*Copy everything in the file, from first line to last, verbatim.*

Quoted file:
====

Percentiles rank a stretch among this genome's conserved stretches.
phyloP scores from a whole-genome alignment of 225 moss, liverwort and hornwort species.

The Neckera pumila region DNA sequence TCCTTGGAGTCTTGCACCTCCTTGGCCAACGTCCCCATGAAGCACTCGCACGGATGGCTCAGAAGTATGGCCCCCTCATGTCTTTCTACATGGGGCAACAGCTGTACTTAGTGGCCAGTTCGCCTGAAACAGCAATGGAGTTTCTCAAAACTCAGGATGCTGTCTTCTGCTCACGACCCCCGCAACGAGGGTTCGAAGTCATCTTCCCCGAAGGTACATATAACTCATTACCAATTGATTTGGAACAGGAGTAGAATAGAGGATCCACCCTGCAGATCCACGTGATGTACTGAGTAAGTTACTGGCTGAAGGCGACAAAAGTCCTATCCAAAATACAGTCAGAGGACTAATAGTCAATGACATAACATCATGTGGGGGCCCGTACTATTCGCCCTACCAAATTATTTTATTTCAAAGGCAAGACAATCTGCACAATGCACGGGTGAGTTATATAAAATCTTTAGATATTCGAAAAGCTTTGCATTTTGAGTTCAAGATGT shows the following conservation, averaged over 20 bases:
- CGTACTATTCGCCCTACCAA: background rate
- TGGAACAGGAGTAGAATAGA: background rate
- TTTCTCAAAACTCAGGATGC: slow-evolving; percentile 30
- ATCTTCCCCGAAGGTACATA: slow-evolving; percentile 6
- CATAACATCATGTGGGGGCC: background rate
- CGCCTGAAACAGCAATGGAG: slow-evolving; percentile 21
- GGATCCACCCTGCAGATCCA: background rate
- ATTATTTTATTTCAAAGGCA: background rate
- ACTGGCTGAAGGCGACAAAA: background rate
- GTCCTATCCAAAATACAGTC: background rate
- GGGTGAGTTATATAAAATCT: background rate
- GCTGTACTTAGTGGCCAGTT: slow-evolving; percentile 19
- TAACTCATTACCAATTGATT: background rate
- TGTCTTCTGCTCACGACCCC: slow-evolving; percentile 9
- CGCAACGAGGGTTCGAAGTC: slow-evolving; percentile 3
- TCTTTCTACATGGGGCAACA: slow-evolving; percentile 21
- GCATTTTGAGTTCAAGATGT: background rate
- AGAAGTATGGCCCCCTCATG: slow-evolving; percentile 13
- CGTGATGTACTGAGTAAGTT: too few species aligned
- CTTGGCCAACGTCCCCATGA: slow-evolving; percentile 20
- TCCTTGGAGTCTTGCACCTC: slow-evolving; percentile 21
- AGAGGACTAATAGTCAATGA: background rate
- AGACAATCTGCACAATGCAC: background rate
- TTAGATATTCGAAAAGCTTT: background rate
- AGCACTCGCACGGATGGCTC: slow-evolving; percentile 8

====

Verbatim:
Percentiles rank a stretch among this genome's conserved stretches.
phyloP scores from a whole-genome alignment of 225 moss, liverwort and hornwort species.

The Neckera pumila region DNA sequence TCCTTGGAGTCTTGCACCTCCTTGGCCAACGTCCCCATGAAGCACTCGCACGGATGGCTCAGAAGTATGGCCCCCTCATGTCTTTCTACATGGGGCAACAGCTGTACTTAGTGGCCAGTTCGCCTGAAACAGCAATGGAGTTTCTCAAAACTCAGGATGCTGTCTTCTGCTCACGACCCCCGCAACGAGGGTTCGAAGTCATCTTCCCCGAAGGTACATATAACTCATTACCAATTGATTTGGAACAGGAGTAGAATAGAGGATCCACCCTGCAGATCCACGTGATGTACTGAGTAAGTTACTGGCTGAAGGCGACAAAAGTCCTATCCAAAATACAGTCAGAGGACTAATAGTCAATGACATAACATCATGTGGGGGCCCGTACTATTCGCCCTACCAAATTATTTTATTTCAAAGGCAAGACAATCTGCACAATGCACGGGTGAGTTATATAAAATCTTTAGATATTCGAAAAGCTTTGCATTTTGAGTTCAAGATGT shows the following conservation, averaged over 20 bases:
- CGTACTATTCGCCCTACCAA: background rate
- TGGAACAGGAGTAGAATAGA: background rate
- TTTCTCAAAACTCAGGATGC: slow-evolving; percentile 30
- ATCTTCCCCGAAGGTACATA: slow-evolving; percentile 6
- CATAACATCATGTGGGGGCC: background rate
- CGCCTGAAACAGCAATGGAG: slow-evolving; percentile 21
- GGATCCACCCTGCAGATCCA: background rate
- ATTATTTTATTTCAAAGGCA: background rate
- ACTGGCTGAAGGCGACAAAA: background rate
- GTCCTATCCAAAATACAGTC: background rate
- GGGTGAGTTATATAAAATCT: background rate
- GCTGTACTTAGTGGCCAGTT: slow-evolving; percentile 19
- TAACTCATTACCAATTGATT: background rate
- TGTCTTCTGCTCACGACCCC: slow-evolving; percentile 9
- CGCAACGAGGGTTCGAAGTC: slow-evolving; percentile 3
- TCTTTCTACATGGGGCAACA: slow-evolving; percentile 21
- GCATTTTGAGTTCAAGATGT: background rate
- AGAAGTATGGCCCCCTCATG: slow-evolving; percentile 13
- CGTGATGTACTGAGTAAGTT: too few species aligned
- CTTGGCCAACGTCCCCATGA: slow-evolving; percentile 20
- TCCTTGGAGTCTTGCACCTC: slow-evolving; percentile 21
- AGAGGACTAATAGTCAATGA: background rate
- AGACAATCTGCACAATGCAC: background rate
- TTAGATATTCGAAAAGCTTT: background rate
- AGCACTCGCACGGATGGCTC: slow-evolving; percentile 8